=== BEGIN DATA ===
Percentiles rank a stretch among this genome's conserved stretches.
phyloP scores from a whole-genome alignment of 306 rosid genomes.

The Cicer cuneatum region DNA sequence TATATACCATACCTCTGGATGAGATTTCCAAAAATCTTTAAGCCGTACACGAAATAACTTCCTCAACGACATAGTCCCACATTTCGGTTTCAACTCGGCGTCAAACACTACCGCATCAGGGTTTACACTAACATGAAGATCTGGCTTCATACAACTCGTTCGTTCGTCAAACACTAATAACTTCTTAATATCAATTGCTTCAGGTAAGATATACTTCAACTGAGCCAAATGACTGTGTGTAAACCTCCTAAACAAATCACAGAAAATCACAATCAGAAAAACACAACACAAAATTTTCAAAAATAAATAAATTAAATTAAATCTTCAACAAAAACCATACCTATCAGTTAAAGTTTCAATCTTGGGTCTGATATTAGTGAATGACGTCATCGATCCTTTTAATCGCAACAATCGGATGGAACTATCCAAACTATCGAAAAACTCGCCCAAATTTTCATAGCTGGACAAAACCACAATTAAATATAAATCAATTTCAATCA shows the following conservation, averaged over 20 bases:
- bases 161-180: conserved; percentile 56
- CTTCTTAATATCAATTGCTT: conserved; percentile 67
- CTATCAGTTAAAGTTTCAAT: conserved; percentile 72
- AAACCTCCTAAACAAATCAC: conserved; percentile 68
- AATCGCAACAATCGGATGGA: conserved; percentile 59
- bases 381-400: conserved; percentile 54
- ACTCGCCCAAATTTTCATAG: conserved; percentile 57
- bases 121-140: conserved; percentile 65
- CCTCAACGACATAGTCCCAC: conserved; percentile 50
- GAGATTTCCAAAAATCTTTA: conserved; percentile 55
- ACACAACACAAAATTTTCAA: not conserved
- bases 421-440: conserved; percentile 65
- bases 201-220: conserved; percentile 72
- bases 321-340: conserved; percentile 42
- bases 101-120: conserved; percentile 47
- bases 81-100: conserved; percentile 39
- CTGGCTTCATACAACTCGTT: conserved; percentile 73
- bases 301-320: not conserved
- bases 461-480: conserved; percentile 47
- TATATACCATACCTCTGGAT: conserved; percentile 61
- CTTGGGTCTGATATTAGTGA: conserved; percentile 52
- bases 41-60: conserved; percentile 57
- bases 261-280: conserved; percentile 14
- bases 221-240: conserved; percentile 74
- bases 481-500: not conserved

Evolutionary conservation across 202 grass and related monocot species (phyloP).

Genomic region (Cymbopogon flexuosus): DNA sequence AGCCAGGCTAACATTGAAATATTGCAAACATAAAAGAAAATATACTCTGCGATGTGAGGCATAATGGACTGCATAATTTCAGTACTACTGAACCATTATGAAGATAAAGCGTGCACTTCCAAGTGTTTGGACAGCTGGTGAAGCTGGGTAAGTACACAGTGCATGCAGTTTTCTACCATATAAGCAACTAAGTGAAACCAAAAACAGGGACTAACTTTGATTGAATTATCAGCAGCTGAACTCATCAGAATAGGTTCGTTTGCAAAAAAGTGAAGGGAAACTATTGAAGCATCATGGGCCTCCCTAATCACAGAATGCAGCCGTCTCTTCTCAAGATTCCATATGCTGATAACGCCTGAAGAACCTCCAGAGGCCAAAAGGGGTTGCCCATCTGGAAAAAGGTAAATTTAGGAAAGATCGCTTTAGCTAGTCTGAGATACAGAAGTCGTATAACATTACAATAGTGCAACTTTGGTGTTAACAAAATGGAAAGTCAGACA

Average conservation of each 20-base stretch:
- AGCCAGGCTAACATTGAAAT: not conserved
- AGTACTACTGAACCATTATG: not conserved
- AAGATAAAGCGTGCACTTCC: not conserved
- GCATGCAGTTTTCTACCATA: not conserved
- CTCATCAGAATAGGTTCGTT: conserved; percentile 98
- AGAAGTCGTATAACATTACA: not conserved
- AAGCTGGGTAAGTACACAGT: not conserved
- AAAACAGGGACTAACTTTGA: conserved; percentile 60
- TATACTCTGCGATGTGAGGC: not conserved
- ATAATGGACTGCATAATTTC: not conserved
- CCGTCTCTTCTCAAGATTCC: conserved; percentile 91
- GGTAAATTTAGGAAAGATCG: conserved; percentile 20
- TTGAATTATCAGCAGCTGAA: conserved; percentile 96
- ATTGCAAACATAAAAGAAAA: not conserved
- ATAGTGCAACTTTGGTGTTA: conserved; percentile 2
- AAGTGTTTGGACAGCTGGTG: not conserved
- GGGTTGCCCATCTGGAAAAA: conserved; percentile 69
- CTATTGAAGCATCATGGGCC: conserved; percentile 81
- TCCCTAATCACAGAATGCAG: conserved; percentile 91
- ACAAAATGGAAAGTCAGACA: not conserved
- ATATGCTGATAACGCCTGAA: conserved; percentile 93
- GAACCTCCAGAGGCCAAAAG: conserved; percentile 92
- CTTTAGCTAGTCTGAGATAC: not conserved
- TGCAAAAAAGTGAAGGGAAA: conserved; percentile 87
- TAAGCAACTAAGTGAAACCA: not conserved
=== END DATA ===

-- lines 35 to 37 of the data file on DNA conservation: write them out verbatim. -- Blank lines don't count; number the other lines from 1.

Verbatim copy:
- GCATGCAGTTTTCTACCATA: not conserved
- CTCATCAGAATAGGTTCGTT: conserved; percentile 98
- AGAAGTCGTATAACATTACA: not conserved